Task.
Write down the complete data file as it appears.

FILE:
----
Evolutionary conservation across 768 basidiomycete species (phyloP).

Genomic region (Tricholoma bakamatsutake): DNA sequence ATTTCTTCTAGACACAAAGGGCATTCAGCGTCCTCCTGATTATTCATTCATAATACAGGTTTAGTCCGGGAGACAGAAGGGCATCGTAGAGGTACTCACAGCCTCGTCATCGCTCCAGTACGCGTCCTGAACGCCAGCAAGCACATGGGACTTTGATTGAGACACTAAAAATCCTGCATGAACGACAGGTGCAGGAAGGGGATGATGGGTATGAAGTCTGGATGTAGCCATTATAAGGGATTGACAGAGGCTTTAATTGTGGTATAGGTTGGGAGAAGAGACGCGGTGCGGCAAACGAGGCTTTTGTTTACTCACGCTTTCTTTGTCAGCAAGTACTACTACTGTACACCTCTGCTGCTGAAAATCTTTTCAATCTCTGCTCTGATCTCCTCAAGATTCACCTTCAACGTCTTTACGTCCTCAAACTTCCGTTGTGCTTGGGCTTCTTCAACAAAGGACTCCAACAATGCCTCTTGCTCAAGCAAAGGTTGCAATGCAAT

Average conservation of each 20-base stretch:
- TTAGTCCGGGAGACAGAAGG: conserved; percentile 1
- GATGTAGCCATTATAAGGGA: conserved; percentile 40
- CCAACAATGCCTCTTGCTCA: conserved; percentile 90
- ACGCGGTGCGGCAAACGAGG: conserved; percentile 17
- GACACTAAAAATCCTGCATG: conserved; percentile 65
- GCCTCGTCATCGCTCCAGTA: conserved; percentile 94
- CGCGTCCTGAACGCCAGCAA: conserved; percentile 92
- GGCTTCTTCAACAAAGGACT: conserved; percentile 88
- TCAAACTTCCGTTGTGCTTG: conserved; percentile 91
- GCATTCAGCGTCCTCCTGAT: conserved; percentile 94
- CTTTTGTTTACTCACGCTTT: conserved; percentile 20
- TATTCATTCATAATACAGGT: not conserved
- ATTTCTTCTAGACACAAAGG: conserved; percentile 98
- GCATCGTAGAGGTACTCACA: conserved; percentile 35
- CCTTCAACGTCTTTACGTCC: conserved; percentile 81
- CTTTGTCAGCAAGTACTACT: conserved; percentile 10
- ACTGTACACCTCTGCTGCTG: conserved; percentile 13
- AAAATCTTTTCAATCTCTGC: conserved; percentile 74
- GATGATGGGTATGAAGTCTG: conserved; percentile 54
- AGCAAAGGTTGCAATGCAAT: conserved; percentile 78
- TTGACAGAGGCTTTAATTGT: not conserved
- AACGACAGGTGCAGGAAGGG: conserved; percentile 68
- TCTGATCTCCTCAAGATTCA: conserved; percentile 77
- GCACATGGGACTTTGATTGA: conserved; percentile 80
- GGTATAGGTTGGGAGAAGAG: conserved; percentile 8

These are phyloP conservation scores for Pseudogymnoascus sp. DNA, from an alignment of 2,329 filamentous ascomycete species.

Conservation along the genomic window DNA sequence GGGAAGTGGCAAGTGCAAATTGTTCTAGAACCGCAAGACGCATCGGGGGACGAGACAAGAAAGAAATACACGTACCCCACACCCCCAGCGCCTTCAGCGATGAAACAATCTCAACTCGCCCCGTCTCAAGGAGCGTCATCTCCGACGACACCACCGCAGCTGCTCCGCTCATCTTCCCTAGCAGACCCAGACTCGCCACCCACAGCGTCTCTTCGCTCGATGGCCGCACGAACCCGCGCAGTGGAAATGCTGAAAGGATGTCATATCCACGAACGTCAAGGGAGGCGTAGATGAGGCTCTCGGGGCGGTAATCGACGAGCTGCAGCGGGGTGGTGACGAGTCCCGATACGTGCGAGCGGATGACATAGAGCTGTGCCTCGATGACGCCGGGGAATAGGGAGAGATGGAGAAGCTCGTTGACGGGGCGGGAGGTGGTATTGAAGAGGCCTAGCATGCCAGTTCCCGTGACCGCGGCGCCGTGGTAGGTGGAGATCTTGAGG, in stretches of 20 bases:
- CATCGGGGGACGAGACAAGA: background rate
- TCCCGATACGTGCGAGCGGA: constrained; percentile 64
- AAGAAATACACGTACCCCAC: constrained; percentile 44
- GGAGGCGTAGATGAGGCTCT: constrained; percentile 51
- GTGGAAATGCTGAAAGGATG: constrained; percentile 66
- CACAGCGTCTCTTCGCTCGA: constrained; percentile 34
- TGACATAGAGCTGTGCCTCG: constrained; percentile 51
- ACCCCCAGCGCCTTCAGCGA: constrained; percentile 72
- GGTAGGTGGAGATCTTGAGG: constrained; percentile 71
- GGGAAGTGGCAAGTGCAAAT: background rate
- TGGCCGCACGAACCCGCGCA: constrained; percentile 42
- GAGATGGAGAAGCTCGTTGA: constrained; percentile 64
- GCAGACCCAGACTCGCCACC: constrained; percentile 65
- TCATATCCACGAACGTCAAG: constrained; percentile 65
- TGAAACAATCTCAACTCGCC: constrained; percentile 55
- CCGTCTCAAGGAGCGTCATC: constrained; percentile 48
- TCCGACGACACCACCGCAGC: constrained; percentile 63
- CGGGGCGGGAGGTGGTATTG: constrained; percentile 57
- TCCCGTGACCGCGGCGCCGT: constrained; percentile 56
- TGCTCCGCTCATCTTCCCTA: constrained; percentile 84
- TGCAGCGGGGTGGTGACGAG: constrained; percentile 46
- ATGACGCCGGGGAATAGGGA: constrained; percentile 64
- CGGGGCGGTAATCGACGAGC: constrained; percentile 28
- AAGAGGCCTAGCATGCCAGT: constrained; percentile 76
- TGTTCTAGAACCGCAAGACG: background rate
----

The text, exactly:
Evolutionary conservation across 768 basidiomycete species (phyloP).

Genomic region (Tricholoma bakamatsutake): DNA sequence ATTTCTTCTAGACACAAAGGGCATTCAGCGTCCTCCTGATTATTCATTCATAATACAGGTTTAGTCCGGGAGACAGAAGGGCATCGTAGAGGTACTCACAGCCTCGTCATCGCTCCAGTACGCGTCCTGAACGCCAGCAAGCACATGGGACTTTGATTGAGACACTAAAAATCCTGCATGAACGACAGGTGCAGGAAGGGGATGATGGGTATGAAGTCTGGATGTAGCCATTATAAGGGATTGACAGAGGCTTTAATTGTGGTATAGGTTGGGAGAAGAGACGCGGTGCGGCAAACGAGGCTTTTGTTTACTCACGCTTTCTTTGTCAGCAAGTACTACTACTGTACACCTCTGCTGCTGAAAATCTTTTCAATCTCTGCTCTGATCTCCTCAAGATTCACCTTCAACGTCTTTACGTCCTCAAACTTCCGTTGTGCTTGGGCTTCTTCAACAAAGGACTCCAACAATGCCTCTTGCTCAAGCAAAGGTTGCAATGCAAT

Average conservation of each 20-base stretch:
- TTAGTCCGGGAGACAGAAGG: conserved; percentile 1
- GATGTAGCCATTATAAGGGA: conserved; percentile 40
- CCAACAATGCCTCTTGCTCA: conserved; percentile 90
- ACGCGGTGCGGCAAACGAGG: conserved; percentile 17
- GACACTAAAAATCCTGCATG: conserved; percentile 65
- GCCTCGTCATCGCTCCAGTA: conserved; percentile 94
- CGCGTCCTGAACGCCAGCAA: conserved; percentile 92
- GGCTTCTTCAACAAAGGACT: conserved; percentile 88
- TCAAACTTCCGTTGTGCTTG: conserved; percentile 91
- GCATTCAGCGTCCTCCTGAT: conserved; percentile 94
- CTTTTGTTTACTCACGCTTT: conserved; percentile 20
- TATTCATTCATAATACAGGT: not conserved
- ATTTCTTCTAGACACAAAGG: conserved; percentile 98
- GCATCGTAGAGGTACTCACA: conserved; percentile 35
- CCTTCAACGTCTTTACGTCC: conserved; percentile 81
- CTTTGTCAGCAAGTACTACT: conserved; percentile 10
- ACTGTACACCTCTGCTGCTG: conserved; percentile 13
- AAAATCTTTTCAATCTCTGC: conserved; percentile 74
- GATGATGGGTATGAAGTCTG: conserved; percentile 54
- AGCAAAGGTTGCAATGCAAT: conserved; percentile 78
- TTGACAGAGGCTTTAATTGT: not conserved
- AACGACAGGTGCAGGAAGGG: conserved; percentile 68
- TCTGATCTCCTCAAGATTCA: conserved; percentile 77
- GCACATGGGACTTTGATTGA: conserved; percentile 80
- GGTATAGGTTGGGAGAAGAG: conserved; percentile 8

These are phyloP conservation scores for Pseudogymnoascus sp. DNA, from an alignment of 2,329 filamentous ascomycete species.

Conservation along the genomic window DNA sequence GGGAAGTGGCAAGTGCAAATTGTTCTAGAACCGCAAGACGCATCGGGGGACGAGACAAGAAAGAAATACACGTACCCCACACCCCCAGCGCCTTCAGCGATGAAACAATCTCAACTCGCCCCGTCTCAAGGAGCGTCATCTCCGACGACACCACCGCAGCTGCTCCGCTCATCTTCCCTAGCAGACCCAGACTCGCCACCCACAGCGTCTCTTCGCTCGATGGCCGCACGAACCCGCGCAGTGGAAATGCTGAAAGGATGTCATATCCACGAACGTCAAGGGAGGCGTAGATGAGGCTCTCGGGGCGGTAATCGACGAGCTGCAGCGGGGTGGTGACGAGTCCCGATACGTGCGAGCGGATGACATAGAGCTGTGCCTCGATGACGCCGGGGAATAGGGAGAGATGGAGAAGCTCGTTGACGGGGCGGGAGGTGGTATTGAAGAGGCCTAGCATGCCAGTTCCCGTGACCGCGGCGCCGTGGTAGGTGGAGATCTTGAGG, in stretches of 20 bases:
- CATCGGGGGACGAGACAAGA: background rate
- TCCCGATACGTGCGAGCGGA: constrained; percentile 64
- AAGAAATACACGTACCCCAC: constrained; percentile 44
- GGAGGCGTAGATGAGGCTCT: constrained; percentile 51
- GTGGAAATGCTGAAAGGATG: constrained; percentile 66
- CACAGCGTCTCTTCGCTCGA: constrained; percentile 34
- TGACATAGAGCTGTGCCTCG: constrained; percentile 51
- ACCCCCAGCGCCTTCAGCGA: constrained; percentile 72
- GGTAGGTGGAGATCTTGAGG: constrained; percentile 71
- GGGAAGTGGCAAGTGCAAAT: background rate
- TGGCCGCACGAACCCGCGCA: constrained; percentile 42
- GAGATGGAGAAGCTCGTTGA: constrained; percentile 64
- GCAGACCCAGACTCGCCACC: constrained; percentile 65
- TCATATCCACGAACGTCAAG: constrained; percentile 65
- TGAAACAATCTCAACTCGCC: constrained; percentile 55
- CCGTCTCAAGGAGCGTCATC: constrained; percentile 48
- TCCGACGACACCACCGCAGC: constrained; percentile 63
- CGGGGCGGGAGGTGGTATTG: constrained; percentile 57
- TCCCGTGACCGCGGCGCCGT: constrained; percentile 56
- TGCTCCGCTCATCTTCCCTA: constrained; percentile 84
- TGCAGCGGGGTGGTGACGAG: constrained; percentile 46
- ATGACGCCGGGGAATAGGGA: constrained; percentile 64
- CGGGGCGGTAATCGACGAGC: constrained; percentile 28
- AAGAGGCCTAGCATGCCAGT: constrained; percentile 76
- TGTTCTAGAACCGCAAGACG: background rate